The purpose of this website is to explore the feminist stirrings in Edna Pontellier's heart. Looking at the historical context of the novel, ways in which Edna attempts to break her domestic role, ways in which Edna experiences moments of freedom, and the overall background of criticism of the novel, the website seeks to introduce students to Chopin's major themes.
In America, the 1890s was "a decade of social change and social tension"(Culley 119). Upper class white women all over the country were taking small steps towards a liberation movement by attending college and entering professions previously held by men only. Although these changes were indeed steps in the right direction for women's rights and independence, they were very small steps that only affected a small percentage of the population. Women pursuing their liberation were the exception rather than the rule .
During this time period, most women in Louisiana were considered the legal property of their husbands. Culley states that "...all of a wife's 'accumulations' after marriage were the property of her husband, including any money she might earn and the clothes she wore"(120). The husband was deemed breadwinner, head of the household, authority, and decision-maker. His wife was delegated certain responsibilities; among them, tending to the children and managing the servants. The children were the main focus of a wife and mother, the next being her husband, and the last being herself. Any deviation from this pattern was considered preposterous and absurd, and often the sanity of the woman was questioned.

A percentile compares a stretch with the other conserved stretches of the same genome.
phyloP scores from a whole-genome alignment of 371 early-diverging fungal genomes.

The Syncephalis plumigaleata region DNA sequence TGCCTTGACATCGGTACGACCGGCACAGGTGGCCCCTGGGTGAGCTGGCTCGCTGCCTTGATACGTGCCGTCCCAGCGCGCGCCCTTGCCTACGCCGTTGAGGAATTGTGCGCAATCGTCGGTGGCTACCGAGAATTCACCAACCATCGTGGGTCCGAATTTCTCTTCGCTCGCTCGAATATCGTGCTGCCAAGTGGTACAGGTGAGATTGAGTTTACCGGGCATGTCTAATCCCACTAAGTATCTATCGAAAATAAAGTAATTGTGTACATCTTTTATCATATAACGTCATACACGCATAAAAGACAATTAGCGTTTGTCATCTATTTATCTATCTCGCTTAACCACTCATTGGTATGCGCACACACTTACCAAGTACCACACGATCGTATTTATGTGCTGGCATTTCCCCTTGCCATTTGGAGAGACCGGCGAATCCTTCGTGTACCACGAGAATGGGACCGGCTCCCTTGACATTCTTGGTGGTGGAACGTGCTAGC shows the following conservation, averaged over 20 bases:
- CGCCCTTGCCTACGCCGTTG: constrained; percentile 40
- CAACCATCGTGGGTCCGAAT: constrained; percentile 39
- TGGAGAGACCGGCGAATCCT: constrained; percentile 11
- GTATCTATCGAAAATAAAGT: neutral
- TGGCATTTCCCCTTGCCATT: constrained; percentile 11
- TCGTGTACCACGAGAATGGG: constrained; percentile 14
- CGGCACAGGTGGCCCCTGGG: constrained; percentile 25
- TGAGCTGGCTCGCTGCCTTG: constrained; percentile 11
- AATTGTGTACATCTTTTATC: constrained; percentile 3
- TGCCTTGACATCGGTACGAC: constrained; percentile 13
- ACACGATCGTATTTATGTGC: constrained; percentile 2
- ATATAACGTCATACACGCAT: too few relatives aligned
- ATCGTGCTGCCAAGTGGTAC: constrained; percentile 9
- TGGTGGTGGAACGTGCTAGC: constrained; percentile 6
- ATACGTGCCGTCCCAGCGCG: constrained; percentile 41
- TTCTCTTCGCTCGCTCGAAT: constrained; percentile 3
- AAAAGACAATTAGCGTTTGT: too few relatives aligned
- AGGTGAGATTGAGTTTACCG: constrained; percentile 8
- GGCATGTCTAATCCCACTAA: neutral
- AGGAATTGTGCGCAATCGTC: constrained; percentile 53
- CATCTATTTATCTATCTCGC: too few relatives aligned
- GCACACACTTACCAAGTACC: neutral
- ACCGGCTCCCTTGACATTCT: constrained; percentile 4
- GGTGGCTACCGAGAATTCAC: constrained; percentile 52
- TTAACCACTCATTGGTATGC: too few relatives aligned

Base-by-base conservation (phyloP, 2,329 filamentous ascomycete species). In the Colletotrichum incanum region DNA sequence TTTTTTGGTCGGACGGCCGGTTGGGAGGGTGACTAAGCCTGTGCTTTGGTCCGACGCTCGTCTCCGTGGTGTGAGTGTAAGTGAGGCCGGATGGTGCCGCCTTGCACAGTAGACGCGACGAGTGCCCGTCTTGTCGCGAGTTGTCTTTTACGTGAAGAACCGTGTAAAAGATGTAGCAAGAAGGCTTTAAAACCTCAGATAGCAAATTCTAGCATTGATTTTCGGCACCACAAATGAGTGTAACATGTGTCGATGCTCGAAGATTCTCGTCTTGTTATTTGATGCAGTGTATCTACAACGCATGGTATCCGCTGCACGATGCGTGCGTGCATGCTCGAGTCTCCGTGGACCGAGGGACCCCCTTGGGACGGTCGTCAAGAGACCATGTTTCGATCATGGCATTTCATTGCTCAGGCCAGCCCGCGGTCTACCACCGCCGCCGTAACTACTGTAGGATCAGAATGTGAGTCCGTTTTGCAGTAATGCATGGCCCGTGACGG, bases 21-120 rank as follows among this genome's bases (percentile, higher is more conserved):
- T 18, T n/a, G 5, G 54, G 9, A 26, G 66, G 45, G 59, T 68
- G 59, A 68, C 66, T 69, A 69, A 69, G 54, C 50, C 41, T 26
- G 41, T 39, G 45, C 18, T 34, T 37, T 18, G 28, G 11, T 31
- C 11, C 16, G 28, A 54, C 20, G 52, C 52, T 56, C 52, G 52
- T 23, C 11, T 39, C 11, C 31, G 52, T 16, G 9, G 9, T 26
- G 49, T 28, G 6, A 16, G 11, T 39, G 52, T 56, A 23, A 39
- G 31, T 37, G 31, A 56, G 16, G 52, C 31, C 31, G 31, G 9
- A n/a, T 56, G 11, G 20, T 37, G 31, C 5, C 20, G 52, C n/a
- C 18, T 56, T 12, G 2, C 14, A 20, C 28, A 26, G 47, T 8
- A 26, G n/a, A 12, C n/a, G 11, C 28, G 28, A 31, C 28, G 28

This way of life was well established in Louisiana during the 1890s, although, as is the case with Edna Pontellier, some women were beginning to reject this self-sacrificial role and search for a more self-satisfying one.
Edna's major role as Mrs. Pontellier was to be a mother to her two sons Raoul and Etienne. They were to be her primary concern and the very reason that she lived. The majority of her time was to be spent with them or tending to their needs in some way. Edna falls far short of fulfilling this role. "In short, Mrs. Pontellier was not a mother-woman," states Chopin(638). Edna herself says that she would not give herself for her children. She lacks the self-sacrificial nature of being a mother that most of the Creole women she knew had.
Edna constantly compares herself to Madame Ratignolle and sees that she does not quite measure up as a mother. Madame Ratignolle was "the embodiment of every womanly grace and charm"(Chopin 638). She is always sewing clothes for her children for the coming season, folding their laundry, watching them while they play, or tending to them in some other way. Madame Ratignolle was ever-mindful of her children and their needs. Edna, on the other hand, was not. She left her children in the care of a nanny most of the time and rarely used her time for sewing them clothes and the like. Edna was not one of the mother-women, "fluttering about with extended, protecting wings when any harm, real or imaginary, threatened their precious brood"(Chopin 638).